How to drive DEI change in organizations is a hot topic, yet many are still overwhelmed and confused about how to ignite real action. That’s why Inklusiiv hosted an online event to explore this topic further.
The diverse speaker lineup revealed new insights into how companies from various industries are driving DEI change. The speakers included Sumeet Singh Patpatia, Head of DIB at Schibsted, Minna Ääri, Global Talent Manager at KONE, Yesmith Sánchez, DEI Consultant atInklusiiv, and Bikash Gurung, Head of Events & People Ops at Inklusiiv.
Common challenges and barriers preventing DEI change
Various barriers hold organizations back from driving DEI change. Most notably, many see DEI and its benefits as a black box. The concept seems abstract and its benefits set so far in the future. Because of this perception, it is difficult to know what to prioritize and how to embed DEI into the corporate strategy and every process. Moreover, there are typically only a few people proactively driving DEI forward. But real change needs cooperation from every department and branch of the organization.
To create meaningful change, DEI needs to start with leaders. Yet a common challenge is leaders lack awareness and competence, which translates into having blind spots and falling short in empathy and direction. This can make it hard for leaders to connect with these issues and grow motivated to act.
Lastly, another struggle is legislation and regulations differ worldwide. Because of the discrepancies between nations, it can be challenging to unify the DEI message. DEI surveys are a fantastic way to understand the current state of DEI in an organization. However, because of data privacy regulations and concerns for anonymity, barriers arise in asking for and collecting sensitive information. Hence, it can be challenging to address DEI topics at the same pace and intensity in every location.
Key components needed for DEI transformation
There are fundamental elements that allow organizations to achieve success with their DEI efforts. These include:
Diversity and inclusion data: By measuring the state of DEI in an organization, a long-term vision and goals can be identified. The data is not to serve only a one-time purpose. Instead, it should be followed up with actions.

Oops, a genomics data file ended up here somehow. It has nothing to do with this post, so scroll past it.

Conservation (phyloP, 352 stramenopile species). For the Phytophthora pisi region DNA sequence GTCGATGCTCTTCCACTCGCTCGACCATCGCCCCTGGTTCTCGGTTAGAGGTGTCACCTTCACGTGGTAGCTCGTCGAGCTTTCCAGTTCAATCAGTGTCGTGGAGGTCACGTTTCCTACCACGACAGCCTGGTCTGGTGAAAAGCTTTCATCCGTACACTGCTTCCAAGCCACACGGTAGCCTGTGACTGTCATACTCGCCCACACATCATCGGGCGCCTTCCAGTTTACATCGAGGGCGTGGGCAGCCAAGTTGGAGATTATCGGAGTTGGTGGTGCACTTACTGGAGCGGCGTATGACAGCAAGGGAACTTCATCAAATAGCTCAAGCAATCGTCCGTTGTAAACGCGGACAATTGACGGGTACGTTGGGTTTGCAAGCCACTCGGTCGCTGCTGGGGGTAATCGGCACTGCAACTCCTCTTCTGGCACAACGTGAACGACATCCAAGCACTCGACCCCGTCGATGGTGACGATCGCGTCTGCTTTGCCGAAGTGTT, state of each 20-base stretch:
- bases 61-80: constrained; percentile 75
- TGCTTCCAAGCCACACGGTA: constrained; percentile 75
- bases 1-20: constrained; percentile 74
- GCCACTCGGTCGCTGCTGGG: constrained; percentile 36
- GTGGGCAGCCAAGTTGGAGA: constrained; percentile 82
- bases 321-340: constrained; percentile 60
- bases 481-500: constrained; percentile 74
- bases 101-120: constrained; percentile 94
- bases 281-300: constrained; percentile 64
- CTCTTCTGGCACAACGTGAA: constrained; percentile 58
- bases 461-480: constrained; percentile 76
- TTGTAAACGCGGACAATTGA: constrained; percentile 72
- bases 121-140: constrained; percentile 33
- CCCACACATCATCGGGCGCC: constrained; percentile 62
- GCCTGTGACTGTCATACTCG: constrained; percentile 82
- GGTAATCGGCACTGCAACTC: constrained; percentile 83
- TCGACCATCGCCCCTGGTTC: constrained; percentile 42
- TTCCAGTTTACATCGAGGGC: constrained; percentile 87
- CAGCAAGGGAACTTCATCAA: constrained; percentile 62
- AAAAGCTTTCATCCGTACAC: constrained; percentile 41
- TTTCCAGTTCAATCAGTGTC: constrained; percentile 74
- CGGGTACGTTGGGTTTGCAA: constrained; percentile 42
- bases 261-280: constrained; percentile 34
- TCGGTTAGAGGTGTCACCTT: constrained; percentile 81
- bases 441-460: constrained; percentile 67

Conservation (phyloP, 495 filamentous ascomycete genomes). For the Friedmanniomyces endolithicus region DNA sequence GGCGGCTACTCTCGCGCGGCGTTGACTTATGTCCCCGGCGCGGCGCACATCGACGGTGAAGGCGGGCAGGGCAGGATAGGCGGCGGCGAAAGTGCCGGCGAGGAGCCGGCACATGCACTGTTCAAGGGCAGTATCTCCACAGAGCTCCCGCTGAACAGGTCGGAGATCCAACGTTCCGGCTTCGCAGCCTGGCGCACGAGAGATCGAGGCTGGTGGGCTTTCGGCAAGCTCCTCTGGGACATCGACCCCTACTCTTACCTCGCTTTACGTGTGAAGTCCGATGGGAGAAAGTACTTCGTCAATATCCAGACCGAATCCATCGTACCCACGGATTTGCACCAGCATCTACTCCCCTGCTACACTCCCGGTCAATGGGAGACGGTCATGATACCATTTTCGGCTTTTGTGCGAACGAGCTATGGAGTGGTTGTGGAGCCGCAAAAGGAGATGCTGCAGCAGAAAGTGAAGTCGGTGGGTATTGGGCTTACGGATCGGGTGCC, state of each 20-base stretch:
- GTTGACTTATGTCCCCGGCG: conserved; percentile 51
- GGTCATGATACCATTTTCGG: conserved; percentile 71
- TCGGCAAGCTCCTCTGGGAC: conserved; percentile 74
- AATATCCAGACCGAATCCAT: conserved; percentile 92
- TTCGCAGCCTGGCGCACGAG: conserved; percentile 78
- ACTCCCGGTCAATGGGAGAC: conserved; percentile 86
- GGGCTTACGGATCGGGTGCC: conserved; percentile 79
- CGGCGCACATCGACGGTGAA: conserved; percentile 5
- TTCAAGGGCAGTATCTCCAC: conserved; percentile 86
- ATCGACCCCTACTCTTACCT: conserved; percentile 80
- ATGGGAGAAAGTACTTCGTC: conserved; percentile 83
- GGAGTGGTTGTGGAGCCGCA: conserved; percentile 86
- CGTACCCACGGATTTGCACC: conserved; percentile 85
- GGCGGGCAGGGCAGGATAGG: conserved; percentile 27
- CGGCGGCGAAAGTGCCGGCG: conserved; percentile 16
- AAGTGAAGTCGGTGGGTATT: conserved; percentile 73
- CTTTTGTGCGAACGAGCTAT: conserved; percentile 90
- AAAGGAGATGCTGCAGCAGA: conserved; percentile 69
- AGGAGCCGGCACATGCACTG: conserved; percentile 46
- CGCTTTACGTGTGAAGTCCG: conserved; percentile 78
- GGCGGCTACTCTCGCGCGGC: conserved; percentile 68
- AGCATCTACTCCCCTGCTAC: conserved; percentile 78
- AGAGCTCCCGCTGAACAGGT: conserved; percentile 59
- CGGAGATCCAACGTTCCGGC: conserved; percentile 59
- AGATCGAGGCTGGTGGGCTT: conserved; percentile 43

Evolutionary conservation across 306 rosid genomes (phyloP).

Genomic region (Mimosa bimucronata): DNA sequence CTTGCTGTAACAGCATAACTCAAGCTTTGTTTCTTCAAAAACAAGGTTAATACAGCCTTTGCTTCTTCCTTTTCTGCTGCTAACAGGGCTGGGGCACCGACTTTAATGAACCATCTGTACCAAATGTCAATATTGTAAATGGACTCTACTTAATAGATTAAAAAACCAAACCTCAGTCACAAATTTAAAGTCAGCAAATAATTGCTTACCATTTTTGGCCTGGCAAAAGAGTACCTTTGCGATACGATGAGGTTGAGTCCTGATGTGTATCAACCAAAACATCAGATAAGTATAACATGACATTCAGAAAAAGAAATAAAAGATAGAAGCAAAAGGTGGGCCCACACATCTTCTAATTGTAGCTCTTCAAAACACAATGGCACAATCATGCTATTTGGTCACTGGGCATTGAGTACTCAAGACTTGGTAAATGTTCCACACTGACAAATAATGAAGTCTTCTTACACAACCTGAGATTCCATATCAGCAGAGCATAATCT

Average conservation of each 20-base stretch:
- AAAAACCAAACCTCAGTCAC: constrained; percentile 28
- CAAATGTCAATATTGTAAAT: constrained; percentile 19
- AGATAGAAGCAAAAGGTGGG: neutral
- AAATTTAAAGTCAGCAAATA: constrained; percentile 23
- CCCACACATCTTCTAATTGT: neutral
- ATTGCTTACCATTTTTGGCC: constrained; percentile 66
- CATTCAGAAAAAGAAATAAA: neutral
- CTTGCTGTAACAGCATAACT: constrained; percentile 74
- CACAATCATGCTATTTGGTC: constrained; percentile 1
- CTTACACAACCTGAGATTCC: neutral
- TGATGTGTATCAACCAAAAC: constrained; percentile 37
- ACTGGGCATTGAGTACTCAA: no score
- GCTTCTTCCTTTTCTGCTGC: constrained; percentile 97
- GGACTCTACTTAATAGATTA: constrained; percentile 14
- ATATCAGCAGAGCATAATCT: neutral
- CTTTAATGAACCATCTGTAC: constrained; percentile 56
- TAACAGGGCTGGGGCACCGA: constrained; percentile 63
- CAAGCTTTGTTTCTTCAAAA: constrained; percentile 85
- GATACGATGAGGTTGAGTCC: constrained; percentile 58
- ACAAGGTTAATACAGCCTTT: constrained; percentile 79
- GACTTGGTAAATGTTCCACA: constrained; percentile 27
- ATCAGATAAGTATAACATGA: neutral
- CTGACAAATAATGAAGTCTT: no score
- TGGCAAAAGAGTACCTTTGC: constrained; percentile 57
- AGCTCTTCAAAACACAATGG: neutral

Communications and training to ensure capability and commitment. DEI action can happen, only once the groundwork of awareness has been laid. Securing commitment from especially the leadership team can be very powerful. Leaders can motivate the rest of the organization to get on board. Employee resource groups as well as training on topics related to DEI such as unconscious biases and discrimination are a great way to get the organization as a whole more aware of these topics.
Resources are needed in every project, and DEI is no exception. Advancing DEI is not easy, and this requires a team with a specific skill set and dedication – it’s not something that can just happen alongside other things without concentrated effort. Like any change agenda, DEI initiatives require time to get the results you hope for. Lastly, DEI work will need some budget to allow for real change to happen.
Strategy is imperative to ensuring success. DEI needs to be embedded into the long-term strategy. The strategy ought to be supported with a clear roadmap with short and long-term goals alongside a defined and governed project team. But while DEI needs orchestrated efforts; organizations must be willing to experiment and fail in order to learn.
Solutions and Best Practices to Drive DEI Change
A strong diversity and inclusion strategy can help your organization attract top talent and drive innovative results. Here are the best practices that actually work:
- Increase the awareness that exists within the organization, particularly the leadership
- Measure the state of DEI in the organization with a DEI survey
- Create a roadmap based on those measurements and where you want your organization to be.
- Make a plan that is realistic yet ambitious
- Prioritize doing both big and small actions.
- Amplify employees’ voices by starting employee resource groups.